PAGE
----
A Mirage makes debut with dreamy, off-kilter take on human relationships and connectivity.
We live in the in-between period betwixt the socially distanced world of the pandemic, and the soon-to-come freedom of borders fully re-opening. It’s a strange place to find ourselves in, where time seems to stand still each day, uncertainty abound as we reminisce on pre-COVID years and remain cautiously optimistic about the future to come. How do we navigate this new normal?
Making their debut on the local theatre scene, new company A Mirage presents Two Pigeons Eating Leftovers at Holland Village Sushi Tei. Written and directed by Edward Eng, the play’s title is more metaphorical than literal, referencing a memory Edward had of being ‘caught’ eating leftover rice at Sushi Tei from years ago. Imagining that, it evokes a deer in headlights sensation, frozen in a moment in time from long ago. Yet, it can also represent the current state of affairs, as we’re left in a state of uncertainty – social graces have all but disappeared in the years of working from home and going full goblin mode, and we are but pigeons pecking at leftovers, hyper focused on the minutiae when there’s so much more to rediscover while easing out way back to normal.
Two Pigeons then, applies that feeling to its execution, playing in a small corner of Projector X: Riverside and leaning in fully to its pub theatre aesthetic to produce a surreal, dreamy, work filled with makeshift props and lighting, handheld videos, and bordering-on-absurdist language. It’s charmingly offbeat, and encapsulates a certain millennial style of guerrilla theatre that allows us to better suspend our disbelief, and endears us to all its strangeness.
Starring Shannen Tan and Victoria Chen, the play primarily surrounds itself around ideas of connection and connectivity, in terms of female friendship, and the dark, dangerous world of modern dating. The first ‘act’ sees Victoria playing the quirky ‘Joanne’ in a Van Gogh sweater and Pantone swatch tights, as she reminisces upon pre-pandemic life, recalling memories of a eating sushi on a picnic after going down a hidden path behind Dempsey Hill, reflecting on the beauty of late night jaunts to Sheng Siong, and even showcasing videos of her dog who ‘loves her family more than her’ (played by a very enthusiastically doggy Shannen, marking her territory and enjoying pets on the head). The content itself isn’t so much the focus, as much as the mood it creates – it aches with a nostalgia for peace and simplicity of a time gone by, quiet moments that seem close to extinction as our world becomes increasingly filled with noise and to-dos, and feels like a call for a return to those halcyon days.
On the other hand, the second segment of the play switches up the mood, as Shannen plays Joanne’s best friend, out on a date with a handsome man (played by Victoria, puppeteering a dress shirt on a pole, complete with a Korean heartthrob’s photo stuck atop it). Intended for audience members to consider the complex art of navigating of getting to know a stranger, the pair are thwarted by nosebleeds, differing views on religion, and finding almost nothing in common. Yet they somehow persevere, making it to a club and dancing the night away (before Shannen violently pukes outside of his field of vision), and the two even spend the night at his place, where the conversation continues at the crack of dawn.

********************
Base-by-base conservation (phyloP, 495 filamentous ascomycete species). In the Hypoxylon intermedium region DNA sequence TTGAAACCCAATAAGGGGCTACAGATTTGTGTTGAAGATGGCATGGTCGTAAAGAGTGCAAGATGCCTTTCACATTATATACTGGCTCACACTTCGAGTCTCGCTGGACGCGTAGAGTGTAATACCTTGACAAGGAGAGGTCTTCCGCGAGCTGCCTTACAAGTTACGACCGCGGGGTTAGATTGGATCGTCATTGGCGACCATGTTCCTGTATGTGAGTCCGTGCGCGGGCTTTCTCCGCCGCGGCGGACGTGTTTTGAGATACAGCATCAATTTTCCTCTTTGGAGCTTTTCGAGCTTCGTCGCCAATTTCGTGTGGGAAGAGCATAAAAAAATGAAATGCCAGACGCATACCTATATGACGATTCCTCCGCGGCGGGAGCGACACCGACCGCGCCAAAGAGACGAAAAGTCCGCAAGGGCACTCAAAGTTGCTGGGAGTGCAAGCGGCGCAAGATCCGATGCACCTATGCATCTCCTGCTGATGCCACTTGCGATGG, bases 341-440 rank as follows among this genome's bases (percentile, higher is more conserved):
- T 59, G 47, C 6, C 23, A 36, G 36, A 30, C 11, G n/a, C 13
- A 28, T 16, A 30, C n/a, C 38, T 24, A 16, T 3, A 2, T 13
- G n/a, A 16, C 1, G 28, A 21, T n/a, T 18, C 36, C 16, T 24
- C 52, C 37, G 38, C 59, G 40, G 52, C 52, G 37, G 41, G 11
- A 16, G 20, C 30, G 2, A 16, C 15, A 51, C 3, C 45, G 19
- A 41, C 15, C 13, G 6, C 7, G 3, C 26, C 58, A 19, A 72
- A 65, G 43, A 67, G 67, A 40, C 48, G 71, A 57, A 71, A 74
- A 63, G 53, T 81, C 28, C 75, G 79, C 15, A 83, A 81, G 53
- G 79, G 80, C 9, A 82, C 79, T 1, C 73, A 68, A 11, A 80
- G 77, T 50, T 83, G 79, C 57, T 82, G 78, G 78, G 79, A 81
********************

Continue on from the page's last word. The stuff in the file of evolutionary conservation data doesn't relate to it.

It is here that things take a turn for the worse, as Shannen’s infatuation and vulnerable state turns to horror upon seeing something on his phone. Rushing to Joanne for help, the two sit in silence and eat oranges as the day breaks. This is not an awkward silence though, and it is as if the two share a telepathic, mutual understanding of each other, Joanne attending to Shannen’s needs, and simply being there for the sake of safety and calm.
As a playwright, Edward’s stream-of-consciousness style of writing is replete with poeticism in the unexpected and ordinary, hitting nostalgia paydirt when you least expect it. While the memories and experiences raised by both characters seem hyperspecific to a point where most people might not relate to it, they still manage to capture an overarching mood that transport us to wherever that place happens to be, washing over us with the help of the video footage. This is a gift that still needs to be honed – there are times it does indulge, and sinks us too deep, where it becomes difficult to see where exactly the play is going, or if there truly is a greater purpose to it all. As a result, the stream-of-consciousness style is a double-edged sword, resulting in a dreamy script that has no real direction, and comes across as unedited and an experiment more than a finished idea.
Still, knowing that theatre has the power to heal, Two Pigeons feels like the kind of performance you walk out of with an ache in your heart and a lightness in your step. This is a promising start for both playwright/director Edward and production company A Mirage, as a show that has the ability to take us to a specific mood with its low budget setting, highlighting the ability of its creative team to work wonders with the unexpected. Watching as Joanne loads her angelfish onto a Roomba, the sound of the tiny machine milling about aimlessly is all we’re left with, as we too wonder and wander what the future holds, and cling to the past, our friends and the little things in life as a bit of solace to guard against the fear of what’s still to come.
Photo Credit: Christopher Chee
Two Pigeons Eating Leftovers at Holland Village Sushi Tei ran from 18th to 22nd May 2022 at Projector X: Riverside. More information here